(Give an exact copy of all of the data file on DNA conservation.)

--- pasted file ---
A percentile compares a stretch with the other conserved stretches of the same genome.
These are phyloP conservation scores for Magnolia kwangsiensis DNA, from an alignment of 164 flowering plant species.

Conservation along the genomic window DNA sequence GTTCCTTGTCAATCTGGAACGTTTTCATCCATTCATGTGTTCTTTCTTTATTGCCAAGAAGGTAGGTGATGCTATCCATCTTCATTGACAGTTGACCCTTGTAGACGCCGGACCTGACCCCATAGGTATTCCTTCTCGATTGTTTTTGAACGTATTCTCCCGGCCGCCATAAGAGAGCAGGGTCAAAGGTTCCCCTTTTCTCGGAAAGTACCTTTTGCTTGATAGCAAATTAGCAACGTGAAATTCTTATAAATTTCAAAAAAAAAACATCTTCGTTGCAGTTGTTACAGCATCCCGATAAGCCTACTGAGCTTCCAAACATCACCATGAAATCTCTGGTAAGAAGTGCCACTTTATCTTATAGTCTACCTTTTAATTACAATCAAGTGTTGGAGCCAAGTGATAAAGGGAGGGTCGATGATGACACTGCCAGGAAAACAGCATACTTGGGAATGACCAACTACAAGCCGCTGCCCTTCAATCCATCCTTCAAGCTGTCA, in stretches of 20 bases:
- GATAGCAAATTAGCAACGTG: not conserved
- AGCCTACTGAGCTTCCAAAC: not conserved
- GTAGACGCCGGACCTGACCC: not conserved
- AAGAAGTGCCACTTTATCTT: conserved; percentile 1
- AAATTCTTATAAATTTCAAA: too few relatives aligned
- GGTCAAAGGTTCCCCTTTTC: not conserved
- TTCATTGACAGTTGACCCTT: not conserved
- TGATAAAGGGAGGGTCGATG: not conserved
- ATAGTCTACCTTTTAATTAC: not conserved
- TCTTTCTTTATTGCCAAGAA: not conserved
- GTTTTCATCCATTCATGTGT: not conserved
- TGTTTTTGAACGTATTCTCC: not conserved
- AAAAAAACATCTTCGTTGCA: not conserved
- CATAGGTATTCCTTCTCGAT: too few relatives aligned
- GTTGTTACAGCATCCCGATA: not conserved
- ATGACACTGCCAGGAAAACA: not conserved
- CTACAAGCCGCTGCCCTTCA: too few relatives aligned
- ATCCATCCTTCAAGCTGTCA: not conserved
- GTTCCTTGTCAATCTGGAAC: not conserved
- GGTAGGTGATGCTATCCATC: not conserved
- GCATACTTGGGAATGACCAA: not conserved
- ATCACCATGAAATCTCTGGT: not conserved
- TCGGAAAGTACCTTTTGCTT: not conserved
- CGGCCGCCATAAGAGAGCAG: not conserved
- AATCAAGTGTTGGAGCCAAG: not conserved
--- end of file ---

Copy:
A percentile compares a stretch with the other conserved stretches of the same genome.
These are phyloP conservation scores for Magnolia kwangsiensis DNA, from an alignment of 164 flowering plant species.

Conservation along the genomic window DNA sequence GTTCCTTGTCAATCTGGAACGTTTTCATCCATTCATGTGTTCTTTCTTTATTGCCAAGAAGGTAGGTGATGCTATCCATCTTCATTGACAGTTGACCCTTGTAGACGCCGGACCTGACCCCATAGGTATTCCTTCTCGATTGTTTTTGAACGTATTCTCCCGGCCGCCATAAGAGAGCAGGGTCAAAGGTTCCCCTTTTCTCGGAAAGTACCTTTTGCTTGATAGCAAATTAGCAACGTGAAATTCTTATAAATTTCAAAAAAAAAACATCTTCGTTGCAGTTGTTACAGCATCCCGATAAGCCTACTGAGCTTCCAAACATCACCATGAAATCTCTGGTAAGAAGTGCCACTTTATCTTATAGTCTACCTTTTAATTACAATCAAGTGTTGGAGCCAAGTGATAAAGGGAGGGTCGATGATGACACTGCCAGGAAAACAGCATACTTGGGAATGACCAACTACAAGCCGCTGCCCTTCAATCCATCCTTCAAGCTGTCA, in stretches of 20 bases:
- GATAGCAAATTAGCAACGTG: not conserved
- AGCCTACTGAGCTTCCAAAC: not conserved
- GTAGACGCCGGACCTGACCC: not conserved
- AAGAAGTGCCACTTTATCTT: conserved; percentile 1
- AAATTCTTATAAATTTCAAA: too few relatives aligned
- GGTCAAAGGTTCCCCTTTTC: not conserved
- TTCATTGACAGTTGACCCTT: not conserved
- TGATAAAGGGAGGGTCGATG: not conserved
- ATAGTCTACCTTTTAATTAC: not conserved
- TCTTTCTTTATTGCCAAGAA: not conserved
- GTTTTCATCCATTCATGTGT: not conserved
- TGTTTTTGAACGTATTCTCC: not conserved
- AAAAAAACATCTTCGTTGCA: not conserved
- CATAGGTATTCCTTCTCGAT: too few relatives aligned
- GTTGTTACAGCATCCCGATA: not conserved
- ATGACACTGCCAGGAAAACA: not conserved
- CTACAAGCCGCTGCCCTTCA: too few relatives aligned
- ATCCATCCTTCAAGCTGTCA: not conserved
- GTTCCTTGTCAATCTGGAAC: not conserved
- GGTAGGTGATGCTATCCATC: not conserved
- GCATACTTGGGAATGACCAA: not conserved
- ATCACCATGAAATCTCTGGT: not conserved
- TCGGAAAGTACCTTTTGCTT: not conserved
- CGGCCGCCATAAGAGAGCAG: not conserved
- AATCAAGTGTTGGAGCCAAG: not conserved